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Binding Neurons to Implants

A new method of integrating electrodes and neurons into a single device, offers some tempting possibilities for new neuroprosthetics, and nerve-operated prosthetics in general.

Professor Yael Hanein of Tel Aviv University's School of Electrical Engineering has developed a spaghetti like mass of nano-sized ) carbon tubes, and using an electric current has managed to coax living neurons from the brains of rats to grow on this man-made structure. So in other words, the nerves fuse directly with the electronics. If electrodes are placed with the tubes, or the tubes are used to channel current directly, you have a perfect connection.


The technology is shown here, with two rat neurons
binding themselves to the rough carbon nanotube mat

"We're working to interface man-made technology with neurons," she stated. "It can be helpful in in-vitro and in in-vivo applications, and provides an understanding of how neurons work so we can build better devices and drugs."

The growth of living cells on the nano substrate is a very complicated process, she says, but they adhere well to the structure, fusing with the synthetic electrical and physical interface. Using the new technology developed in Hanein's laboratory, her graduate student Mark Shein has been observing how neurons communicate and work together.

"We are attempting to answer very basic questions in science," Prof. Hanein explains. "Neurons migrate and assemble themselves, and using approaches we've developed, we are now able to 'listen' to the way the neurons fire and communicate with one another using electrical impulses. Listening to neurons 'talking' allows us to answer the most basic questions of how groups of nerves work together. If we can investigate functional neuronal networks in the lab, we can study what can't be seen or heard in the complete brain, where there are too many signals in one place."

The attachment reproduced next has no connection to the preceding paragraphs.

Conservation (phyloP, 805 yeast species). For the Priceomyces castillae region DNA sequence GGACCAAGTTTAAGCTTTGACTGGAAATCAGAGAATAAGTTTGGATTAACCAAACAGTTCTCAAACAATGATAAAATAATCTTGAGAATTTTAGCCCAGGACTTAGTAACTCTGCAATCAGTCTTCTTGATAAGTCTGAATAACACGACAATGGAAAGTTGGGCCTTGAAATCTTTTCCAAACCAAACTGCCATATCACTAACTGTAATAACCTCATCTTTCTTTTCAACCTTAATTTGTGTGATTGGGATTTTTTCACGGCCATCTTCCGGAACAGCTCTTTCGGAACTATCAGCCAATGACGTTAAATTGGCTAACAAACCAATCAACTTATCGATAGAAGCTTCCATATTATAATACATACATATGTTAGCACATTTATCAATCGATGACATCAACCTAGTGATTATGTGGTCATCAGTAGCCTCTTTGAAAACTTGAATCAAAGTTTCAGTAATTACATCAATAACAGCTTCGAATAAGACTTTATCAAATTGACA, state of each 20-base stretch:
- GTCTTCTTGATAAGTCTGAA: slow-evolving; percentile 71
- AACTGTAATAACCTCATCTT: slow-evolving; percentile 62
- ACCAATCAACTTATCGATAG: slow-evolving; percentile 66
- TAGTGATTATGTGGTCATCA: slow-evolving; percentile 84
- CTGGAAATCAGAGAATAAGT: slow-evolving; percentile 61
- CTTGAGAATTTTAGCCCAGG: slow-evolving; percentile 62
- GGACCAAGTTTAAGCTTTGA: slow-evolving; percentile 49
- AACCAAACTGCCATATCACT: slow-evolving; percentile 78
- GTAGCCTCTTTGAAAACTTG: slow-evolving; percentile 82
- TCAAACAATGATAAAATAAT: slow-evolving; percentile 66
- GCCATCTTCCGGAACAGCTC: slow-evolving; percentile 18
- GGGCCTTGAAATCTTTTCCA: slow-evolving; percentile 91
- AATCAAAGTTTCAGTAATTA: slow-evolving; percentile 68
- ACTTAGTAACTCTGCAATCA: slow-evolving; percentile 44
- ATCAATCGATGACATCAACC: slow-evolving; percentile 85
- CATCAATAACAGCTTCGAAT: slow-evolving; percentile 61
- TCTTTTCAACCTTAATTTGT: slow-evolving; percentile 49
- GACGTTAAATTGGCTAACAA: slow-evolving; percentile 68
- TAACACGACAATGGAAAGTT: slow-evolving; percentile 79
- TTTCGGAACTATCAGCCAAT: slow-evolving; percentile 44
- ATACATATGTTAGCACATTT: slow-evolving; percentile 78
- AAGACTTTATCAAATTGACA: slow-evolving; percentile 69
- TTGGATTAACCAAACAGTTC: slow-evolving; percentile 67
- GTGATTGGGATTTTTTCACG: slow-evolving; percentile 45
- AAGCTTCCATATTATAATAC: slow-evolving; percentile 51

The applications are of course, legion. But it is a long way from lab based results to implantation in a live animal, which will be the next step. After that, the two are shooting fairly low, with plans to start working on optical implants, using the technology to mesh neurons directly with the implant technology, for a much stronger signal.

"Neurons like to form good links with our special nanotechnology, and we're now investigating applications for retinal implants," said Hanein. "Our retinal implant attempts to replace activity in places of the damaged cells, and in the case of retinal diseases, the damaged photoreceptors."

References

Seeing a Bionic Eye on Medicine's Horizon

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